Outer Ear Pain When Touched | 14 Useful Things To Know
Are you experiencing outer ear pain when touched? If touching your ear causes pain, you may have an outer ear infection, commonly known as otitis externa. Bacteria or fungus growing in the wet, dark environment of the ear, causing an outer ear infection.
Environmental factors such as exposure to water or extremely cold temperatures, which can cause the outer ear to freeze, are the most prevalent causes of outer ear discomfort.
Irritation from irritating things such as cotton swabs or fingers can also trigger tragus ear ache. Learn more about the reasons and treatment options by reading on.
Outer ear pain when touched symptoms
When the outer ear is touched, it generally causes slight discomfort that is aggravated by tugging on the ear or pressing on the lump (tragus) in front of the ear. The appearance of the ear does not normally alter when outer ear discomfort symptoms first occur.
Because the ear may not appear red, bloated, or misshapen at first, the symptoms may be overlooked. However, the outer ear is more than just the fleshy, cartilaginous portion where earrings are worn.
A canal goes from the eardrum to the exterior of the head, making up the outer ear.
Causes Of Outer Ear Pain When Touched
An infection of the ear canal, also known as otitis externa, is the most common cause of outer ear discomfort. The information below can assist you in better understanding your symptoms and determining when you should consult a doctor.
|Pain can be caused by irritation of the outer ear.|
|Abrasions or scratches||Excessive ear cleaning with cotton swabs or scraping inside the ear with a finger can cause skin breaks, allowing germs to develop.|
|Scratches or abrasions||Allergies to jewelry or hair products can irritate the skin and lead to illness.|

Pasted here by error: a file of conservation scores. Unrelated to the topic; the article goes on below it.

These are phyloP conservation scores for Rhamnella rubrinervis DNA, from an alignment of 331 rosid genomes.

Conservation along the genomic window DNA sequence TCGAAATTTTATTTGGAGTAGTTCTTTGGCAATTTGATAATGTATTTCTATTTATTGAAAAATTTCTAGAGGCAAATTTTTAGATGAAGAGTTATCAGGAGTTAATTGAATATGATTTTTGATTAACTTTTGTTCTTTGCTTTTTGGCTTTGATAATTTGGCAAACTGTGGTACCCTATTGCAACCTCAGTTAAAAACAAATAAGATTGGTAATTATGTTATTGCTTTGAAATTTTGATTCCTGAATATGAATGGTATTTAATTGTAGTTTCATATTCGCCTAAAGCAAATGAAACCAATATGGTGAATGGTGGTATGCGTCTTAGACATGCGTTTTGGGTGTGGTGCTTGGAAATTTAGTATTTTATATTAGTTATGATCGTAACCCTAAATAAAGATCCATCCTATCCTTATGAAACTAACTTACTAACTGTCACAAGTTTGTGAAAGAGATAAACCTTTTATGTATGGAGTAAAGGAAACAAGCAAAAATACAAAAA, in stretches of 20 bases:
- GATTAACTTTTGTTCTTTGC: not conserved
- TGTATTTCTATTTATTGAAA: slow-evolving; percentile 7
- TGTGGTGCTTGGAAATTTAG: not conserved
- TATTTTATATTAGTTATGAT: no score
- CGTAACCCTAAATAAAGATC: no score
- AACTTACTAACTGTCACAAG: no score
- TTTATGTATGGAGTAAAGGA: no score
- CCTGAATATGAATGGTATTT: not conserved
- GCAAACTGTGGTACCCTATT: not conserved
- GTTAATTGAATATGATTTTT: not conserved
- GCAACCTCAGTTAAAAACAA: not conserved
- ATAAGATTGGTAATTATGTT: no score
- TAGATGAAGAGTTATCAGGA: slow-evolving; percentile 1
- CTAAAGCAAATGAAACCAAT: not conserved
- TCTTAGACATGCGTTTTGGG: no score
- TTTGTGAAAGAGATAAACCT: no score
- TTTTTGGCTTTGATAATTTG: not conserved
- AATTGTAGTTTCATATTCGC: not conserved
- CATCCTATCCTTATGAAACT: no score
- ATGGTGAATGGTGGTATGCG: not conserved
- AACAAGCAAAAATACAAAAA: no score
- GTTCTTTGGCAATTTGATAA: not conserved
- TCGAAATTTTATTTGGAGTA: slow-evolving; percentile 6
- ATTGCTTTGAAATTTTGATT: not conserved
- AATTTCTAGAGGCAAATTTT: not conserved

|Excess moisture inside the ear canal creates a perfect habitat for bacterial development.
|Environmental||Swimming and perspiration, for example, cause moisture to enter the ear canal directly. Bacterial growth and illness might arise from repeated exposure.
|Structural||Some people have tiny ear canals, which make it more difficult to drain moisture and encourage bacterial development and illness.
|Devices||Headphones or hearing aids that are placed directly in your ears can potentially produce obstructions that collect extra water.|
Mild frostbite of the ears
Frostbite is tissue injury induced by prolonged exposure to cold temperatures (at or below 32F or 0C). It is most commonly encountered in those who engage in recreational activities such as camping, hunting, and winter sports. It’s also more common among those who are inebriated or suffer from a mental illness.
|Primary Symptoms||Swollen ear, numbness in the ear, discomfort in the outer ear, ear redness, and becoming blue or purple due to cold
|Symptoms of moderate frostnip of the ears that usually occur||Cold ears
|Urgency||Hospital emergency room|
Mild frostnip of the ears
Frostnip is the result of exposure to the cold causing damage to the skin’s outermost layers (at or below 32F or 0C). It is most commonly encountered in those who engage in recreational activities such as camping, hunting, and winter sports.
|Primary Symptoms||Cold ears, ear numbness, outer ear discomfort, ear redness, turning blue or purple due to coldness
|Symptoms of moderate frostnip of the ears that usually occur||Cold ears
Cellulitis is a bacterial infection of the skin’s deep layers. It can appear anywhere on the body, although the feet, lower legs, and face are the most commonly affected areas.
If staphylococcal bacteria penetrate the damaged skin by a cut, scrape, or an existing skin infection like impetigo or eczema, the condition can develop.